Prerecorded presentations can also help streamline the conference experience if they’re made available in advance of a meeting. That’s what the European Geosciences Union did at its EGU2020: Sharing Geoscience Online conference in May. When attendees can watch presentations beforehand, they can home in on what they’re most interested in, said Fazzari. “People can get a sense of what sessions they really want to go to.”

There are pitfalls to online gatherings, too, said Fazzari. Data privacy issues such as unwanted sharing of presenters’ results are apt to crop up because participants can easily and unobtrusively capture screenshots of presentations. (Snapping a screenshot in the privacy of one’s own home is far less obvious than holding up a camera in a crowded conference hall.) Fazzari and her team are currently putting together guidelines about respectful online behavior in advance of the GSA 2020 Connects Online meeting.

“A Triple Win for Climate, Accessibility, and Costs”

The move to virtual conferences has been a long time coming, and it brings with it many positive benefits, said David Romps, a physicist at the University of California, Berkeley. It’s a “triple win for climate, accessibility, and costs.”

Romps, like many other academics, used to fly a lot. “There I was, pumping a lot more carbon dioxide into the atmosphere than the average person,” he said. “I decided that really wasn’t the right thing to be doing.” Romps has since largely eliminated flying from his routine. He says that choice, along with his decision to eat a vegetarian diet and drive an electric car, jives with his thinking of himself as an Earth scientist. “We can’t be wrecking the climate in the process of trying to understand it.”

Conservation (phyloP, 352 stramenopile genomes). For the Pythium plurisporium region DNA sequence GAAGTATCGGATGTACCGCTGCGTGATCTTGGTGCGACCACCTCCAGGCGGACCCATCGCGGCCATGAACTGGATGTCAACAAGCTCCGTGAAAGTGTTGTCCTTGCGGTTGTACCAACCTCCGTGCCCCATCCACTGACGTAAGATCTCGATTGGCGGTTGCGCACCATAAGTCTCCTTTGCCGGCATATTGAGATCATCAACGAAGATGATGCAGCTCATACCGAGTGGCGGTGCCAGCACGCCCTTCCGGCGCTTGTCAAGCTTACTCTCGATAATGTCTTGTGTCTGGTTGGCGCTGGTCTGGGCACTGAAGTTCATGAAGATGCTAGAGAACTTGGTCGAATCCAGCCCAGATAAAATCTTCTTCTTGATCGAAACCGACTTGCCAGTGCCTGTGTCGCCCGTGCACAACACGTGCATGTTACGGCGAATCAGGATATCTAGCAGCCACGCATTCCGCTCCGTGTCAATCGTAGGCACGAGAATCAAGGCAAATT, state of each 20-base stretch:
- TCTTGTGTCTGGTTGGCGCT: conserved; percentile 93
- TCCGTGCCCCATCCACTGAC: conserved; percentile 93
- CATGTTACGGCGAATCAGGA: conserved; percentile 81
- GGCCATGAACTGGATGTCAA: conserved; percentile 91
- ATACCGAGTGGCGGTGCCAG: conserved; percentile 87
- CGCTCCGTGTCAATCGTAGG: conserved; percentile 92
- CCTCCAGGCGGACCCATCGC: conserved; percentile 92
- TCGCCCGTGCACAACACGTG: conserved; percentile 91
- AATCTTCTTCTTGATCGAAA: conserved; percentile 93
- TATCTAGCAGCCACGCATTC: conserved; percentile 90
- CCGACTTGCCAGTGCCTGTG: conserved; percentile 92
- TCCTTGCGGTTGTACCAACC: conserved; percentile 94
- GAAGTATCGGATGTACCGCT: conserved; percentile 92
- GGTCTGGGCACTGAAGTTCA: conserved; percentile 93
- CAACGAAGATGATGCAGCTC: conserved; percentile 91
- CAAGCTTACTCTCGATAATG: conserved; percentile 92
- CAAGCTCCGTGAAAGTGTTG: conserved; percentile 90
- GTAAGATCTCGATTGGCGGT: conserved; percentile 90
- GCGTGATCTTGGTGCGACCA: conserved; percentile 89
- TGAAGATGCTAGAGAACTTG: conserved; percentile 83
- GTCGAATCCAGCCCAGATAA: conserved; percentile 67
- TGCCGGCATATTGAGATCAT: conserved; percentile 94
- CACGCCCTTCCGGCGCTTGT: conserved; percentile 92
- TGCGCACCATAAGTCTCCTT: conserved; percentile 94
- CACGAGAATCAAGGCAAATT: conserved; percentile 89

Flying represents a substantial portion of most academics’ carbon emissions, and it’s important that we support people who choose to limit their air travel, said Romps. “That means having virtual accessibility for conferences and meetings.”

Online gatherings also reduce other barriers to participation, he said. “Many scientists are unable to travel even in normal times due to family obligations, disabilities, teaching commitments, or a lack of funds.”

Romps is quick to point out that virtual accessibility doesn’t mean a complete lack of human contact, however. The lockdown we’re experiencing because of COVID-19 is not what I’ve been advocating for, said Romps. “In-person human contact is an essential part of being Homo sapiens.” But that contact can be achieved locally within one’s department or community rather than [by] flying halfway around the world to a conference, Romps maintained. “You can have that healthy aspect of your life without burning prodigious quantities of jet fuel.”